In recent years, Romanello Ferdinand and her husband ran into financial trouble with a former company he co-founded, Liquid Holdings Group, Bloomberg reported. According to a settlement filed with the Securities and Exchange Commission, the couple and their companies, LT World Limited LLC, Ferdinand Holdings LLC and Ferdinand Trading LLC, agreed in September 2014 to repay UBS Bank USA a $2.3 million loan, based on a repayment schedule that would bring the balance to zero by July 2015.
Brian Ferdinand’s current occupation is CEO at Vacation Rentals LLC, according to his LinkedIn page.
Dezer Development, led by Gil Dezer, completed Porsche Design Tower toward the end of last year. The 132-unit, 60-story building is known for its “Dezervator,” a patented car elevator that takes residents up to their units, in their cars. Amenities include balcony plunge pools, and racing and gold simulators.
Records have revealed other buyers at the tower, including Russian Chingiz Askerov, who owns commercial and residential real estate in Moscow like the Domodedova Shopping Mall and paid $5 million for unit 1605; Mexican billionaire Carlos Peralta Quintero, who paid $6.54 million for unit 1101; Colorado Rockies player Carlos “CarGo” Gonzalez, Brazilian media mogul Edir Macedo, known as “the Bishop” and Russian businessman Igor Yakovlev. The tower has an estimated $840 million sellout. At least 62 unit closings have been recorded in Miami-Dade County records so far.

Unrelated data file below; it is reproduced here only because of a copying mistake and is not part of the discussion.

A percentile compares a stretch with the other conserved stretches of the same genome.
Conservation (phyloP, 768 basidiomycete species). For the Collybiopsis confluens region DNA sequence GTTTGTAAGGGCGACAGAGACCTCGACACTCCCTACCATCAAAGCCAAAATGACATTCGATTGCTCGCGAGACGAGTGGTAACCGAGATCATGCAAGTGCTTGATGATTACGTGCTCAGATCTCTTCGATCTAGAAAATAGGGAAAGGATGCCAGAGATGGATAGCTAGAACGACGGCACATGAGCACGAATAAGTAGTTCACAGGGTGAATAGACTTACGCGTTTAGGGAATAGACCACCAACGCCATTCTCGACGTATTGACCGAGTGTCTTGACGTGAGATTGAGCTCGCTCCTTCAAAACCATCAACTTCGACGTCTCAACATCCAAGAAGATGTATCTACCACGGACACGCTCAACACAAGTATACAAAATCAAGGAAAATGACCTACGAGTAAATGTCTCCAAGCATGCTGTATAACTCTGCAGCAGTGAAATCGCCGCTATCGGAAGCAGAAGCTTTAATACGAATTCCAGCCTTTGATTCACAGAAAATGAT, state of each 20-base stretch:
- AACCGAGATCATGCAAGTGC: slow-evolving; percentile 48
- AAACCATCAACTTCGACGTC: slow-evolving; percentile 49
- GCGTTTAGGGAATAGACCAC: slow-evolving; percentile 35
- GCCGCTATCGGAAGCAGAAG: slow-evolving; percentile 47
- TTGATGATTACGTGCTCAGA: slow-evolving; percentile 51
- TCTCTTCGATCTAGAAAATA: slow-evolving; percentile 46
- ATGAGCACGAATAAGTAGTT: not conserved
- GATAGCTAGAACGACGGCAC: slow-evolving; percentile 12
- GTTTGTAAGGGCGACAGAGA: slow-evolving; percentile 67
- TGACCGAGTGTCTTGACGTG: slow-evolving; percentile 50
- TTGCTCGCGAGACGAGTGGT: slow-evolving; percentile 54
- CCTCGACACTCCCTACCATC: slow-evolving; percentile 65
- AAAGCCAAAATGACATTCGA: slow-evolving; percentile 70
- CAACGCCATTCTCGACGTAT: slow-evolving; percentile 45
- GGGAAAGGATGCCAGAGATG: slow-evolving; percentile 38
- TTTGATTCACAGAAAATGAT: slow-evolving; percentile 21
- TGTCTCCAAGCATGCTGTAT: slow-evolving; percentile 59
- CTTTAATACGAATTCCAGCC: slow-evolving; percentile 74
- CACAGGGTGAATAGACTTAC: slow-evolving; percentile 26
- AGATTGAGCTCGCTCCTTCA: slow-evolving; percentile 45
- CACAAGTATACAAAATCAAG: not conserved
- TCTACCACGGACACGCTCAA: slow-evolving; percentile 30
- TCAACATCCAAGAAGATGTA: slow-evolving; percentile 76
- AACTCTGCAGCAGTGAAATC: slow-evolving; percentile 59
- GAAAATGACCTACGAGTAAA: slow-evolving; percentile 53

- Bonanno crime family selects jailed gangster Michael Mancuso as new boss
- 92nd Street Y executive linked to mafia pump and dump stock scheme
- Staten Island family who snitched on Bonannos awaits sentencing
- Jailed Colombo associate conspires to oust Karen Gravano from new season of Mob Wives
- New charges unveiled against Nicky Mouth and the Bonanno crime family
- Three sons of jailed Bonanno mobster Vinny Gorgeous busted for weed trafficking